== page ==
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Is there a way to convert a colored image to grayscale both for printing as well as screen viewing through pdfLaTeX?

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if you run the latex->dvips->ps2pdf sequence it can be done from within latex –  Herbert Sep 20 '11 at 8:07
    
@Herbert Thanks! I was always sure there was a way but could not figure it. Also I still have the gut feeling that one could hack straight into the pdf. –  Yiannis Lazarides Sep 20 '11 at 13:35
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2 Answers 2

up vote 7 down vote accepted

I would suggest using a tool like "convert" of the ImageMagick package (which is usually installed if you're running Linux, but is also available for Windows).

convert -colorspace gray originalfile outputfile
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Of course, this is a preprocessing step, and not something done by pdfLaTeX as such. –  plc Sep 20 '10 at 20:18
    
exactly, I was looking for a way through LaTeX –  Yiannis Lazarides Sep 21 '10 at 2:02
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There is no color ocnversion code inside pdftex, but if \write18 is enabled, you could hook the external conversion into the compilation process transparently. I assume the graphicx package manual will explain how that is to be done? –  Taco Hoekwater Sep 21 '10 at 7:09
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Unfortunately, convert only works with raster images. Used with PDF (or any vector format) it produces poor results. –  Konrad Rudolph Sep 21 '10 at 10:04
    
@taco thanks will enable and give it a try. –  Yiannis Lazarides Sep 21 '10 at 10:29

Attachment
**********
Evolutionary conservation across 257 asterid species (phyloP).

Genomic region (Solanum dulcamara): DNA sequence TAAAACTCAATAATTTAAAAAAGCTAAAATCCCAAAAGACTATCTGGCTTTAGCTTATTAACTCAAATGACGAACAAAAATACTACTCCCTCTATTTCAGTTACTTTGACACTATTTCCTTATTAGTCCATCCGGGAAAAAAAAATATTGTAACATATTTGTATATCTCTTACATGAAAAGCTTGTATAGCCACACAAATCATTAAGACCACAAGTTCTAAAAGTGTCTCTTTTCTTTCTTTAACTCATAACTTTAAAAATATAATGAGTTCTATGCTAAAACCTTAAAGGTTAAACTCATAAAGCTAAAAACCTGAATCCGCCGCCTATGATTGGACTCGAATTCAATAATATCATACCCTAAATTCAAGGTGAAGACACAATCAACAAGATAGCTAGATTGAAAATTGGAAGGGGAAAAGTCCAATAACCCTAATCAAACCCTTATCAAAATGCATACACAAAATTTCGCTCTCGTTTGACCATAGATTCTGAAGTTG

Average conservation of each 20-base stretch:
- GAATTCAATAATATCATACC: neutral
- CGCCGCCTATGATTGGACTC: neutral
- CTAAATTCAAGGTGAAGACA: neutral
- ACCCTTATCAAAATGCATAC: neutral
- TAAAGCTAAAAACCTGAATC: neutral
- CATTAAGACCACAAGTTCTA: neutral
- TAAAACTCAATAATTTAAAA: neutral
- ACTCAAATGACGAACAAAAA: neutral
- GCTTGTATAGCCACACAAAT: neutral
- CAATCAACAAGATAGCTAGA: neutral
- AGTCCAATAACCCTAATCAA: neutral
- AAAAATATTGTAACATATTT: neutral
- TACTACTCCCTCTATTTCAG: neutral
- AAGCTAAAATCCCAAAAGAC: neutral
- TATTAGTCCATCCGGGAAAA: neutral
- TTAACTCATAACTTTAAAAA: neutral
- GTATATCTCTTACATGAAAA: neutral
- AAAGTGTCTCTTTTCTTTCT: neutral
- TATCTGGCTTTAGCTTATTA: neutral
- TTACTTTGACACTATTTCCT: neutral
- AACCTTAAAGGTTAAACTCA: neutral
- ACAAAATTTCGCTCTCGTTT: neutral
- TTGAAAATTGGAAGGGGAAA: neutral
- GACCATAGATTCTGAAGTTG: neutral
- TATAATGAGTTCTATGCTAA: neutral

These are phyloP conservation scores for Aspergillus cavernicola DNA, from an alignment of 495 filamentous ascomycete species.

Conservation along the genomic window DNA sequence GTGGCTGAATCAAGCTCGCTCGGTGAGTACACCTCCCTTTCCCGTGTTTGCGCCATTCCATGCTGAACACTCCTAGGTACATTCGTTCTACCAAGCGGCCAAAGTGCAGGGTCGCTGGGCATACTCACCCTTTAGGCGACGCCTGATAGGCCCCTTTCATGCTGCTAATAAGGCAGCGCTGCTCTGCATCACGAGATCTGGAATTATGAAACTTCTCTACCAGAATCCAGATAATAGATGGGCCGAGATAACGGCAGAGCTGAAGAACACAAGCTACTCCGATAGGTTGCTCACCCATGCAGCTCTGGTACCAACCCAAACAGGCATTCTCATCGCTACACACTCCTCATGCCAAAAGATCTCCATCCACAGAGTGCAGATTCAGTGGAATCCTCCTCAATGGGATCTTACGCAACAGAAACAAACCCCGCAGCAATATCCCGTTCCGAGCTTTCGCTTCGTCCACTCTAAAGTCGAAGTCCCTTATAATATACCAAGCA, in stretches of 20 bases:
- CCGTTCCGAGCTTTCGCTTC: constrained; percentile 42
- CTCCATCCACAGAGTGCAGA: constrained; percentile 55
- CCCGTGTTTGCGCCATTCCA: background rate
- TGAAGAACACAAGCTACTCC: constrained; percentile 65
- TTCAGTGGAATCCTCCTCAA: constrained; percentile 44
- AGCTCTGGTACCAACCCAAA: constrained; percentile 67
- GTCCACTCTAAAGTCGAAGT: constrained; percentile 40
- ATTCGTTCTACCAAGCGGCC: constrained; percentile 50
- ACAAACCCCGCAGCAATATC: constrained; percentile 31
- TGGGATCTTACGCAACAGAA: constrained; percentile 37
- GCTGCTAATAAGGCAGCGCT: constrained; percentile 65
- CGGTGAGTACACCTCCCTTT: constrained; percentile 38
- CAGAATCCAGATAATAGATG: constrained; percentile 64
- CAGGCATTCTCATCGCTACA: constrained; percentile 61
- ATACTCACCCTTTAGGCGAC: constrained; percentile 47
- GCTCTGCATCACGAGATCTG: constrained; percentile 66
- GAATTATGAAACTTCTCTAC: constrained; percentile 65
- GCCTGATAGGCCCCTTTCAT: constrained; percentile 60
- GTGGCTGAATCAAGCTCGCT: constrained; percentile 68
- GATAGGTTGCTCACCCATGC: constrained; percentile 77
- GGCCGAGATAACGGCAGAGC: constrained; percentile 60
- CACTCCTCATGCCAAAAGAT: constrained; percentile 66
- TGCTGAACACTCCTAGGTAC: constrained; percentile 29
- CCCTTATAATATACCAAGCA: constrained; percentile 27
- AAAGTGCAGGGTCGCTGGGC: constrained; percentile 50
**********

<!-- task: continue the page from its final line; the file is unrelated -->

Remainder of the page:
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Just a note on this, in respect to Linux tools:

  • convert can convert color (mode) of bitmap/raster images to grayscale (it can also convert a pdf to a bitmap/raster image)
  • ghostscript can convert pdfs (that include images) into grayscale pdfs (see comments in graypdf.sh, though; there's problems with metadata)
  • options monochrome to (x)color for pdflatex will cause mostly text color (and, I guess, related vector objects) to be grayscale

So, basically there would be two approaches to generating a gray pdflatex document:

  • pdflatex it in color - and then convert the whole document to gray using ghostscript
  • Use pdflatex with \write18, and use definitions of commands that will generate grayscale image on the fly.

Note that even if converting the whole PDF, the process will not necessarily be straightforward (for more, see Converting (any) PDF to black (K)-only CMYK).

For the second option, there is an example of a \includegraphicsRS in:

, which calls convert under \write18 to generate resized versions of images; I'm guessing it can be relatively easily modified to generate grayscale images instead (it may also be possible to force convert to return the image data through stdout - so it is directly embedded in the pdf stream, instead of generating an intermediate file; but I wouldn't know how to solve that at the moment).

Anyways, hope this helps someone,
Cheers!

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